I'm a beginner guitar player and I just started learning music theory. I've been going back and forth into scales and modes but I have little to zero knowledge of how they work, mainly knowing about the "Whole Step/Half Step" diagram.

What are the differences between a dominant scale VS a mode? Ex: Aeolian Dominant Scale VS Aeolian Mode; Phrygian Dominant Scale VS Phrygian Mode

Side note: I've been playing around with Phrygian Dominant Scale on my guitar and it sounds more "middle east"'ish than the Phrygian Mode. Are there other Scales/Modes like this?

5 Answers 5


Basically, modes come from a major scale, also known as the Ionian mode. This is your TTSTTTS spacing, note by note, as in Cmaj: CDEFGABC.Starting on the 2nd note, and rising to an octave above it, you get the Dorian mode.The next starts on the 3rd note, E in this scenario.It's the Phrygian mode. The 4th degree start gives the Lydian, the 5th Mixolydian.Start from the 6th (A) and it's the Aeolian, leaving an odd sounding set of notes, not used too often, called the Locrian mode.

Each of these modes contain the same notes, as seen above, but they work because each 'centres' around its start note e.g. G mixolydian has G as its root.That's why it sounds dominant - it has a flattened 7th compared with the major scale, which is used as our datum point.

Going back to that major scale - if we flatten just the 3rd note, we get an ascending melodic minor.This can then be used to make a new set of modes, each one starting on a different scale note.

Start on the 5th degree of this melodic minor scale, and you've found your Aeolian Dominant.A.K.A. Mixolydian b6, Hindu and Aeolian #3, amongst others.

More importantly, and more advanced, are the chords that each degree of any scale will provide.As triads, the major scale will give, in turn, maj, min,min, maj, maj,min,dim.

Take this on to the Aeolian Dominant, and it gives: maj,dim,dim,min,min,aug,maj.Obviously these chords will give a very different flavour to a song containing them compared with the set used for major/Ionian.

The Phrygian Dominant you mention is similar in that it takes its notes from the Harmonic minor, starting at the 5th degree, but the mixes of notes to give the chords are different.

All this is really not starter theory, but I hope it answers your question.As to why it's called Aeolian, which is the 6th degree of the major, don't know yet.

  • So if I transpose the Ionian mode to the root of D I'll get DEF#GABC#D, am I right? If so, what would I be playing? Just "D Ionian mode"? Edit: All of this took loads of effort to understand. As I said, I'm just starting in music theory. Should I leave modes/dominants for later and keep focusing on the major + minor scales itself?
    – TonySniper
    Sep 20, 2013 at 19:20
  • 1
    You're spot on ! That's Dmaj./D Ionian, which is why it has 2#s. To understand this, you've done well!!Get to understand the major set up, as well as the 3 minors, and all this will be a breeze for you.Also have a look at the pentatonics, because on guitar they are pretty simple patterns to use, and will always sound great, as in playing them, you miss out the 'iffy' notes that don't always fit in an ad hoc solo.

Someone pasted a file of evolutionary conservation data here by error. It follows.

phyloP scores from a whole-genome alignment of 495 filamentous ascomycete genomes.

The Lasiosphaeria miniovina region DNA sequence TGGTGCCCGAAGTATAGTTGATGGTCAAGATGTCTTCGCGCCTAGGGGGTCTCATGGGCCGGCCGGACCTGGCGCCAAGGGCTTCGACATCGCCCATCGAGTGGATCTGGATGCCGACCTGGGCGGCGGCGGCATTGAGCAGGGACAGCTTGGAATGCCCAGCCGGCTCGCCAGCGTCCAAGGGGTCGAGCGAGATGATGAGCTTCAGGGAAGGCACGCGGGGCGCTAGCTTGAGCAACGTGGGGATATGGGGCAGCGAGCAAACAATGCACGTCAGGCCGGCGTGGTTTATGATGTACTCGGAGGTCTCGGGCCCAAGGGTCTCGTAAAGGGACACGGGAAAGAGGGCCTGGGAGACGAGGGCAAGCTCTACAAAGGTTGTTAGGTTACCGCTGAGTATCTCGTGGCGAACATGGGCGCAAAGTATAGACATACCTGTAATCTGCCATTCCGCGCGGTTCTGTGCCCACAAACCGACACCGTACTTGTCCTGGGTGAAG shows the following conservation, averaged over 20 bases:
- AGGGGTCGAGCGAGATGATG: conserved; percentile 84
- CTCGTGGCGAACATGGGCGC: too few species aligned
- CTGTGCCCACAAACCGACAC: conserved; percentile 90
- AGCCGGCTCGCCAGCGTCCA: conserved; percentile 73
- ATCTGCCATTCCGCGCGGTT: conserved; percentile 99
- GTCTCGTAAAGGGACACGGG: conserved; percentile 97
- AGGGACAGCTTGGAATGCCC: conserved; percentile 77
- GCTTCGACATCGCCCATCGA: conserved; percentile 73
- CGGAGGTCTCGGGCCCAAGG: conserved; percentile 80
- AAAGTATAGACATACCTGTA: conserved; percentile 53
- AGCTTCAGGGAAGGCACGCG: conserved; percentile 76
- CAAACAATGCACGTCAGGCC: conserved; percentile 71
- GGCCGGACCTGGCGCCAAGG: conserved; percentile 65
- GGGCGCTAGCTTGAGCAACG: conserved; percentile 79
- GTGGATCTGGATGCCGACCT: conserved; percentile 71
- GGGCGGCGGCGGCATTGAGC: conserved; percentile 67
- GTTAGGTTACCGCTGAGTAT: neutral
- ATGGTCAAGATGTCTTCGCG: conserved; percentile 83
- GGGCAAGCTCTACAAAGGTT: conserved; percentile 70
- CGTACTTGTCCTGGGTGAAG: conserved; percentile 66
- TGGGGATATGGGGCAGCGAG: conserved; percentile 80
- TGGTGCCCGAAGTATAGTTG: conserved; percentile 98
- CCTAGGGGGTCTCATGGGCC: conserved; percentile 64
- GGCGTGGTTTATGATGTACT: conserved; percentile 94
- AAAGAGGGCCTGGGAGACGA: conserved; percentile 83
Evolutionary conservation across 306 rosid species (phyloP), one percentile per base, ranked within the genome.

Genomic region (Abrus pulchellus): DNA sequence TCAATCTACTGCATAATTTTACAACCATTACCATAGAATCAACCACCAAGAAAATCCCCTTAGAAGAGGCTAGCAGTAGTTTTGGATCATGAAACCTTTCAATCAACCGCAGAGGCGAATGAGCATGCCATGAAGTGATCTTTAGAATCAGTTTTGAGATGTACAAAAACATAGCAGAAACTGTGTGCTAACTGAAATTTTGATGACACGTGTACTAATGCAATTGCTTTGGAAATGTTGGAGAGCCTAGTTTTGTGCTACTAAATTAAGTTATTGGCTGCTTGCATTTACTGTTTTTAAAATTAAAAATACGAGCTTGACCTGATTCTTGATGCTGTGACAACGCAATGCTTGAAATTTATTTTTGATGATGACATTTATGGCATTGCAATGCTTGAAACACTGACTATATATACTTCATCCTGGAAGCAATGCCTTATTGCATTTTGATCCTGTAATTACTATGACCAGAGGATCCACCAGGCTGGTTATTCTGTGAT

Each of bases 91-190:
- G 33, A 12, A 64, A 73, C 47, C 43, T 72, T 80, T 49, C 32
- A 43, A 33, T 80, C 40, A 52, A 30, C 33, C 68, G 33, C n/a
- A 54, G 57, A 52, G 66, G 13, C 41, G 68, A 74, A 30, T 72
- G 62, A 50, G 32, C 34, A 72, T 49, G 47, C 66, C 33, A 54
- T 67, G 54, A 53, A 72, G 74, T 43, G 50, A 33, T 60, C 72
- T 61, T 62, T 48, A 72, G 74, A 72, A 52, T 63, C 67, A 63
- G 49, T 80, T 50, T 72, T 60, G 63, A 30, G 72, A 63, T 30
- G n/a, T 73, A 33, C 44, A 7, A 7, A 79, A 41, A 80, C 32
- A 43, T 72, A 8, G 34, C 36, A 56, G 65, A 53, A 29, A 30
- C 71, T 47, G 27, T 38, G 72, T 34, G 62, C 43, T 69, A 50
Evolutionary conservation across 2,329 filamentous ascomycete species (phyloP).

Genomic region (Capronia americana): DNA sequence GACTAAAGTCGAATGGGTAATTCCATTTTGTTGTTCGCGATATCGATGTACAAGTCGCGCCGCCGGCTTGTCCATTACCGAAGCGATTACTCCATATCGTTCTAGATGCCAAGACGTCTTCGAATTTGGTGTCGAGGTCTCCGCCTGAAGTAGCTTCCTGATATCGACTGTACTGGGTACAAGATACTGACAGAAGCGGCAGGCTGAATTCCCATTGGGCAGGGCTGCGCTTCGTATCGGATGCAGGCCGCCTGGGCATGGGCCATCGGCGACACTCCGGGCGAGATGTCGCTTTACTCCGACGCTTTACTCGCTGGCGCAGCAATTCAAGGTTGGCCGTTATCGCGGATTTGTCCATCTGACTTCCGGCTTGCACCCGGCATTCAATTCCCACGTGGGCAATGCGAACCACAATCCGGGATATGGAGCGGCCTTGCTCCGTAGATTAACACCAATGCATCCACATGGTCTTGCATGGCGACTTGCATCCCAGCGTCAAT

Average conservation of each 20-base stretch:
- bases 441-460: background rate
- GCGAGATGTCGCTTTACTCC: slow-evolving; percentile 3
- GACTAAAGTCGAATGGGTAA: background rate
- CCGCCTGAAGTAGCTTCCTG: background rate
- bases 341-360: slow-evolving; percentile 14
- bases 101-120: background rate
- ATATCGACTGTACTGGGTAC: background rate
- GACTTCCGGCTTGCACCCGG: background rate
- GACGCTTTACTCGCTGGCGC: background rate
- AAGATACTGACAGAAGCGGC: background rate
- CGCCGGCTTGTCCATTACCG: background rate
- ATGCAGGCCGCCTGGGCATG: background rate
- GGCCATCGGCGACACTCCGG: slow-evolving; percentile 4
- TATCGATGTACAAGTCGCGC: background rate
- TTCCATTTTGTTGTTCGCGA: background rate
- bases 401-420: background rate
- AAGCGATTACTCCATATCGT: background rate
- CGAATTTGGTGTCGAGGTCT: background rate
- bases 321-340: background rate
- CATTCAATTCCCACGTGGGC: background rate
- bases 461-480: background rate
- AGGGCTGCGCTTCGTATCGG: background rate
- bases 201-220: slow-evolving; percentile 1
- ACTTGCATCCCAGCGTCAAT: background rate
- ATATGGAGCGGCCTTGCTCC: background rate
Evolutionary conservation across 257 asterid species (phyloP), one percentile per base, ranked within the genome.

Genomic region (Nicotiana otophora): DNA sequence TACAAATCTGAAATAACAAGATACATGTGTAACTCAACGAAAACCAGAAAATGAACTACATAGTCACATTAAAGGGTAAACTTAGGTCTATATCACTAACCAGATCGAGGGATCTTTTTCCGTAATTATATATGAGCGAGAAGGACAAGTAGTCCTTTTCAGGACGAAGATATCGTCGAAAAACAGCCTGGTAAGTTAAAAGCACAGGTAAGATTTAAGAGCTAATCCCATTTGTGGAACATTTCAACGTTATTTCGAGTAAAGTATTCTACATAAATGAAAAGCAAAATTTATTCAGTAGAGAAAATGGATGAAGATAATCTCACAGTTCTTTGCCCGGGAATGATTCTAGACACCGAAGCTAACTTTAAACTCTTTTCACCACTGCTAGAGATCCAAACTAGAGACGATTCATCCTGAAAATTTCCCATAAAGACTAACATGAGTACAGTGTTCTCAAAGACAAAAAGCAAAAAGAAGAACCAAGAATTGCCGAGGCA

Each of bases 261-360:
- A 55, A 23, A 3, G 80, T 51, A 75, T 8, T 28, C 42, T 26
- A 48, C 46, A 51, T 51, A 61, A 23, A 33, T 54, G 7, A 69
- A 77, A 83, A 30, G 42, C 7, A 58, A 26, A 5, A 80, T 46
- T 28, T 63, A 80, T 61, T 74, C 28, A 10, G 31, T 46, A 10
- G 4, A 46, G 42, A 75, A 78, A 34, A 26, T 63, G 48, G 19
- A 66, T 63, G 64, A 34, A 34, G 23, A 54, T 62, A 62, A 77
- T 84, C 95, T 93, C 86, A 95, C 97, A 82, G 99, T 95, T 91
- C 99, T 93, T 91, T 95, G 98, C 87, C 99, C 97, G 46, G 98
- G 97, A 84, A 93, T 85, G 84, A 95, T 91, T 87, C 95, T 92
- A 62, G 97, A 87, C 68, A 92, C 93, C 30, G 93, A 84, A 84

– Tim
    Sep 20, 2013 at 21:04
  • Historically, modes do not come from a major or minor scale, rather it's the other way around. Mar 20, 2014 at 11:56

I this picture you can see the Mixolyidan mode is the fifth mode of the major scale.

There are different dominant scales. To be considered dominant the scale must have a major third (3) and a minor seventh (b7).

I this picture you can see the Mixolyidan mode is the fifth mode of the major scale.

  • This is based on F maj/Ionian.Thus it will spawn G Dorian, A Phrygian, Bb Lydian, C mixolydian, D Aeolian, and E Locrian. Assuming the guitar is at concert pitch.
    – Tim
    Sep 29, 2013 at 16:03

The dominant scale is a mode. It is one of the seven modes that you can get from a major key. So, your question is not phrased correctly. The dominant scale = dominant mode. No difference.

  • 1
    The only mode that sounds dominant is the Mixolydian. OP is asking about Aeolian dom. Very different, and not got from a major key.
    – Tim
    Sep 21, 2013 at 12:21
  • @Tim. Since the OP is a beginner, it's doubtful he's asking about anything other than standard modes and chords taken from the major key. (Or if he is, he shouldn't be!) So let's get back to the basics first, and then later on someone can get into the non-standard stuff if they choose. Sep 23, 2013 at 16:15

I have been doing my own research around this. I don't think the information here is clear enough. If you play the Same notes of the Diatonic scale for C but start on D, you'll get D Dorian, not C Dorian. While the modes change with what note you choose you have to be careful to distinguish what is what. This wasn't made clear on the answer.

To make it clear, moving up the C diatonic scale you'll then have: C-Ionian D-Dorian E-Phrygian F-Lydian G-Mixolydian A-Aeolian (or RELATIVE Minor) B-Locrian.

All of this modes contain the SAME notes but are on different keys (tonal centers).

For determining the notes of C Lydian for example one must keep the same key and move the intervals around.

C-Ionian diatonic is: WWHWWWH. C-Lydian is the 4th degree of that so take that scale and start on the 4th interval. C-Lydian: WWWHWWH: C-D-E-F#-G-A-B-C

You can practice and verify this using this link: http://jguitar.com/scale?root=C&scale=Lydian&fret=0&labels=letter&notes=sharps


If you play the notes of C MAJOR over a G 7 chord you are playing what you could call a dominant scale , you do not have to begin with G it is of course silly but you have to emphasize the B and F of this scale and be careful with the use of the note C !

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